Arrow-right Camera
The Spokesman-Review Newspaper
Spokane, Washington  Est. May 19, 1883

This column reflects the opinion of the writer. Learn about the differences between a news story and an opinion column.

Washington Policy Center: Make no mistake: A tax on capital gains is an income tax

By Jason Mercier

By Jason Mercier

At 9 a.m. Thursday, the state Supreme Court will hear oral arguments concerning the recently imposed capital gains income tax.

In no uncertain terms, a capital gains tax is an income tax and not an “excise tax” as claimed by income proponents.

How do we know?

Literally every tax professional in the world, from the IRS, to every other state, to other countries will tell you the same thing – capital gains are income and taxes on them are income taxes.

For example, the IRS says: “You ask whether tax on capital gains is considered an excise tax or an income tax? It is an income tax.”

Forty-nine states agree with the IRS. The California Franchise Tax Board says: “California taxes capital gains as an income tax and they are taxed at the same rate as ordinary income.”

Other countries also agree with the IRS. The Australian Taxation Office says: “You report capital gains and capital losses in your income tax return and pay tax on your capital gains. Although it is referred to as ‘capital gains tax,’ it is part of your income tax. It is not a separate tax.”

Washington state government officials, however, stand alone claiming a capital gains tax is an “excise tax.”

In fact, the attorney general’s office is so concerned about these facts, its brief to the state Supreme Court warned justices: “The Court, however, need not follow WPC down their ‘other jurisdictions’ rabbit hole.”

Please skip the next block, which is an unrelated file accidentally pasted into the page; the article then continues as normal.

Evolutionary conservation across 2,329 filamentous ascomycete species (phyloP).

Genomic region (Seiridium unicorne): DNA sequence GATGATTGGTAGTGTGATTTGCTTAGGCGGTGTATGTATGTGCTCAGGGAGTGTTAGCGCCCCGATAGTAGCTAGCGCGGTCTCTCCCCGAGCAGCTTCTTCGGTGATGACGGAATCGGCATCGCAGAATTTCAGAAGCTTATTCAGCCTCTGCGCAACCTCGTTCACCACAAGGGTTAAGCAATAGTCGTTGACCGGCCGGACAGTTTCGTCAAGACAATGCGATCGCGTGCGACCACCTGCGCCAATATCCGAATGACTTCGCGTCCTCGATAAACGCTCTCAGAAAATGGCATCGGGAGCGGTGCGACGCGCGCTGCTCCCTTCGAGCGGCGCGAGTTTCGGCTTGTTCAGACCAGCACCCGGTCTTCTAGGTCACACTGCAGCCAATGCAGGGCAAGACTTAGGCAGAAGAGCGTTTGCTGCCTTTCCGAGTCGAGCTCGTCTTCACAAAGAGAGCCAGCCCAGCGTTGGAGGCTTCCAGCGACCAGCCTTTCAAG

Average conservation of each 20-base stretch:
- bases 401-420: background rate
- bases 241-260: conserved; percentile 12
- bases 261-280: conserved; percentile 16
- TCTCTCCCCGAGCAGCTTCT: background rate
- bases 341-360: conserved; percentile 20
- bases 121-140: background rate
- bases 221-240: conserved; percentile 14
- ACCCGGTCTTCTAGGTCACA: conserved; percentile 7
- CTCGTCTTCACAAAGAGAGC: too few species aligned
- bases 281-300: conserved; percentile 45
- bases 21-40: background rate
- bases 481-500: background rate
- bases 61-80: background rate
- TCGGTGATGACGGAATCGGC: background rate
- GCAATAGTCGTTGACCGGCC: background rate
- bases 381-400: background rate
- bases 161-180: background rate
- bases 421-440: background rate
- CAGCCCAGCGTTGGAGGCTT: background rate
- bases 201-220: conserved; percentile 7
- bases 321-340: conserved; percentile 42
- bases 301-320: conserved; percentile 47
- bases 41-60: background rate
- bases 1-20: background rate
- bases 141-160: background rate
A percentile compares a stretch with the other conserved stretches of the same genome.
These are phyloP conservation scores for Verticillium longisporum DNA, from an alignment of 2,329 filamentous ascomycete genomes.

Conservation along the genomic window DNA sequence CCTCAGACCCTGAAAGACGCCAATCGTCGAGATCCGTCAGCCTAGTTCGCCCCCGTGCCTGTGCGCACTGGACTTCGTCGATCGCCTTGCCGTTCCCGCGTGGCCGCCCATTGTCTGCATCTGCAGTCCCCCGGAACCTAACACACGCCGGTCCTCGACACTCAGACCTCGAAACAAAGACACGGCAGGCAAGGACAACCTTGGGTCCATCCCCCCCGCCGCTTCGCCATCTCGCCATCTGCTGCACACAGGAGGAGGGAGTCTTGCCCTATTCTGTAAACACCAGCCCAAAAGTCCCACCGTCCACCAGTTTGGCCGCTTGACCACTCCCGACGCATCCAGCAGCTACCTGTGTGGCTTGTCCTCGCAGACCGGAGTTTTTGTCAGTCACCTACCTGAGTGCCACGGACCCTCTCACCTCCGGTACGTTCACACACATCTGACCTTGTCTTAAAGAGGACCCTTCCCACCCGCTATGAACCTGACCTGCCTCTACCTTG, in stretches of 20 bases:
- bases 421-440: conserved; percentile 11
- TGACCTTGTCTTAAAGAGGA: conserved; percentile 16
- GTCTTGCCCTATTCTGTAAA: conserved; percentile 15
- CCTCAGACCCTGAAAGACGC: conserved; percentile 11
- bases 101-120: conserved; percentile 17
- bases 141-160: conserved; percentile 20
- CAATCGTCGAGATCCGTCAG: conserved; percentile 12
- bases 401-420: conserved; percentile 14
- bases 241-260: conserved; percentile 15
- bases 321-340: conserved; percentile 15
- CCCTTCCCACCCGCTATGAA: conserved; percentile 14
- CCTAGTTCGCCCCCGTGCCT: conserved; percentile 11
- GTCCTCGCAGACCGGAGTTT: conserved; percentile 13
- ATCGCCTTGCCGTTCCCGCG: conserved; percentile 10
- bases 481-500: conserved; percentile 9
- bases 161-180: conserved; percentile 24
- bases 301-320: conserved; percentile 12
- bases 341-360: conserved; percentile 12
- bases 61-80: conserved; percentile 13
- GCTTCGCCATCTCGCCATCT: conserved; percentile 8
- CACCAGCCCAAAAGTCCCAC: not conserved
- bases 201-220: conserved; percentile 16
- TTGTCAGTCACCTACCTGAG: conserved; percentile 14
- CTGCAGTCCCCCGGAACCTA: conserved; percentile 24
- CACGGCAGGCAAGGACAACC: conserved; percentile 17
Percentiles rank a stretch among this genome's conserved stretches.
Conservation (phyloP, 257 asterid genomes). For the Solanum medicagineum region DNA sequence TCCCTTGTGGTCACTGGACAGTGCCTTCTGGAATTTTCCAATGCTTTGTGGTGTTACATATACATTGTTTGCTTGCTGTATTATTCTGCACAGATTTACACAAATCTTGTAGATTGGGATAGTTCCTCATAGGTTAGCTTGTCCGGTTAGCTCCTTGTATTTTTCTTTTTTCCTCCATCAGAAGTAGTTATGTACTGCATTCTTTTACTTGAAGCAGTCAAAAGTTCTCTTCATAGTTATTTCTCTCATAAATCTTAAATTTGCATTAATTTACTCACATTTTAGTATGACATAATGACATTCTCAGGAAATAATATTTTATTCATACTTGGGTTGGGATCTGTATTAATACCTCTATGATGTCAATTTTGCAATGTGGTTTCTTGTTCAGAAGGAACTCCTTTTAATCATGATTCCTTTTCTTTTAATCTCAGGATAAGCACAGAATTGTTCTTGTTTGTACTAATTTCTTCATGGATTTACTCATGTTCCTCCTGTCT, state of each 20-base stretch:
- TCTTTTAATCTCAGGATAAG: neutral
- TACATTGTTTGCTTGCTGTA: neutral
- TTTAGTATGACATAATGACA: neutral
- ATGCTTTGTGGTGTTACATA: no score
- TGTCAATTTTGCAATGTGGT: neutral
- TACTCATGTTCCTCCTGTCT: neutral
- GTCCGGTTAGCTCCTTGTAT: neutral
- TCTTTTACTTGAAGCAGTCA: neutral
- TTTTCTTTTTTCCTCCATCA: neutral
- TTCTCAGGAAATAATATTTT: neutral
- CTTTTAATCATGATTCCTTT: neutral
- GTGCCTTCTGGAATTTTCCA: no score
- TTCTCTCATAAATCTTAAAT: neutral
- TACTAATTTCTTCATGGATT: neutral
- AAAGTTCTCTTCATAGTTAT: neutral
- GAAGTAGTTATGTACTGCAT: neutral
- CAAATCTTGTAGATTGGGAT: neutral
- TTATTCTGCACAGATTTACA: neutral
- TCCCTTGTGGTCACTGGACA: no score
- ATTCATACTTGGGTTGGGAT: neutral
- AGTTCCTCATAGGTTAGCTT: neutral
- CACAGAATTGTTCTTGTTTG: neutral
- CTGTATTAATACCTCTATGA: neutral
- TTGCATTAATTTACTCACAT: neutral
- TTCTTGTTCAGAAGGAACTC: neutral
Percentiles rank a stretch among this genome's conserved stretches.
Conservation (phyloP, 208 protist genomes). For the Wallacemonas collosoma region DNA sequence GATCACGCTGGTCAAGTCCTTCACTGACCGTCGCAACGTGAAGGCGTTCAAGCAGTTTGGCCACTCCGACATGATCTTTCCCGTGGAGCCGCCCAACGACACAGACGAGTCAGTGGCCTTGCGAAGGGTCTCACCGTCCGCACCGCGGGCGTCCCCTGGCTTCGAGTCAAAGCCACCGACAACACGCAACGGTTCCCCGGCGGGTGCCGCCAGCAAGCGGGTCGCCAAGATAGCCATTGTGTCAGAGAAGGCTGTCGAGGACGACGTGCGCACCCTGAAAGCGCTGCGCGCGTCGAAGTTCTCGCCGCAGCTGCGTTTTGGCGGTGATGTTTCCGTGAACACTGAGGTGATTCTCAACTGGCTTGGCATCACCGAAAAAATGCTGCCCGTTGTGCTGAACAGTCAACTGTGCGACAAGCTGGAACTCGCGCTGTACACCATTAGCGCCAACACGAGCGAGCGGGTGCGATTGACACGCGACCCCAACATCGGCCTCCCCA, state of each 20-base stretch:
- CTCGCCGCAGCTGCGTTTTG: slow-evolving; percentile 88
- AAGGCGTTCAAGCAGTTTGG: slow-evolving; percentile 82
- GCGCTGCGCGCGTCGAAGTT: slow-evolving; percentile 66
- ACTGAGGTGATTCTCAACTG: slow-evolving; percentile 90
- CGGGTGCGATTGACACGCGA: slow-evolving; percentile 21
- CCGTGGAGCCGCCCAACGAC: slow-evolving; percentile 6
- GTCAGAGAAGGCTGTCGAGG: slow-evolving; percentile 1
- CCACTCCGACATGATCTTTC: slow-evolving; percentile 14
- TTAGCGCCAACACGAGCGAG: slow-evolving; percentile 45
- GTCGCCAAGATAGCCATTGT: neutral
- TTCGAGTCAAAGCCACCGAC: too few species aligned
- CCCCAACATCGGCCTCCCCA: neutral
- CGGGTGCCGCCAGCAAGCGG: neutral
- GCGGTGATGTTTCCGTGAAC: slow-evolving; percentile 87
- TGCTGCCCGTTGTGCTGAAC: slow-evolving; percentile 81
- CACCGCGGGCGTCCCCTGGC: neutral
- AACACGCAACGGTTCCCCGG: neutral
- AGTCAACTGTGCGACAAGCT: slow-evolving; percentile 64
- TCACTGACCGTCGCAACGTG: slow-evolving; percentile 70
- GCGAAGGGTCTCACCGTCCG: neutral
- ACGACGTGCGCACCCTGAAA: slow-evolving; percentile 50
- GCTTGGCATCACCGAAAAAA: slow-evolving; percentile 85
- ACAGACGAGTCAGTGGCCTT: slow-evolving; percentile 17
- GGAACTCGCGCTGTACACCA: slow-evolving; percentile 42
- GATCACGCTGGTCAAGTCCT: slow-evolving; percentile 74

Give the attorney general credit for consistently trying to stop the courts from considering these capital gains income tax facts. During the hearing at trial court, the AG filed a motion to strike from the court record the indisputable facts we provided that every tax jurisdiction in the world calls a capital gains tax an income tax, a fact even the AG now acknowledges as you will see.

In the trial court ruling declaring the capital gains income tax unconstitutional, however, the Inslee-appointed judge said: “In Paragraph 5 Mr. Mercier testifies that while some states responded that they did not tax capital gains at all, no state that was surveyed taxed capital gains through an excise or in any way other than through an income tax. This Court deems Paragraph 5 to be admissible expert testimony under ER 702 …”

Curiously, later in the AG’s recent brief responding to the amicus opposing the capital gains income tax, he takes the court down the very “ ‘other jurisdictions’ rabbit hole” he told them to avoid (emphasis added): “They also decry the fact that Washington imposes a stand-alone excise tax on the sale of long-term capital gains, while most states and the federal government tax these gains as part of their broad-based income tax systems.”

It is good to see the state finally acknowledge that every other state and the federal government taxes capital gains as an income tax.

This case is about one thing, allowing a graduated income tax in the state of Washington without a constitutional amendment. We know this from lawmakers’ own public records.

As for the claim this income tax on capital gains will only be on the wealthy, a bill has already been proposed this session (SB 5335) to increase the rate AND repeal the $250,000 exemption. Should the court allow this income tax to move forward, taxpayers can expect the same thing to happen that occurs with all taxes over time, the rates to increase and the base to expand.

No matter what the court rules, this fact – it is an income tax – will remain. For example, a retired IRS tax expert recently reached out to me and said he was “dumbfounded” by the state’s arguments that a capital gains tax is an “excise tax” and said it is clearly an income tax.

The state Supreme Court was very clear in 1960 that if the Legislature wants a graduated income tax, it must get a constitutional amendment passed. The justices today should simply issue that same ruling and ignore pleas to impose an income tax by judicial fiat since the voters keep rejecting income tax constitutional amendments.

Jason Mercier is the Washington Policy Center’s director for the Center for Government Reform. Mercier is based in the Tri-Cities.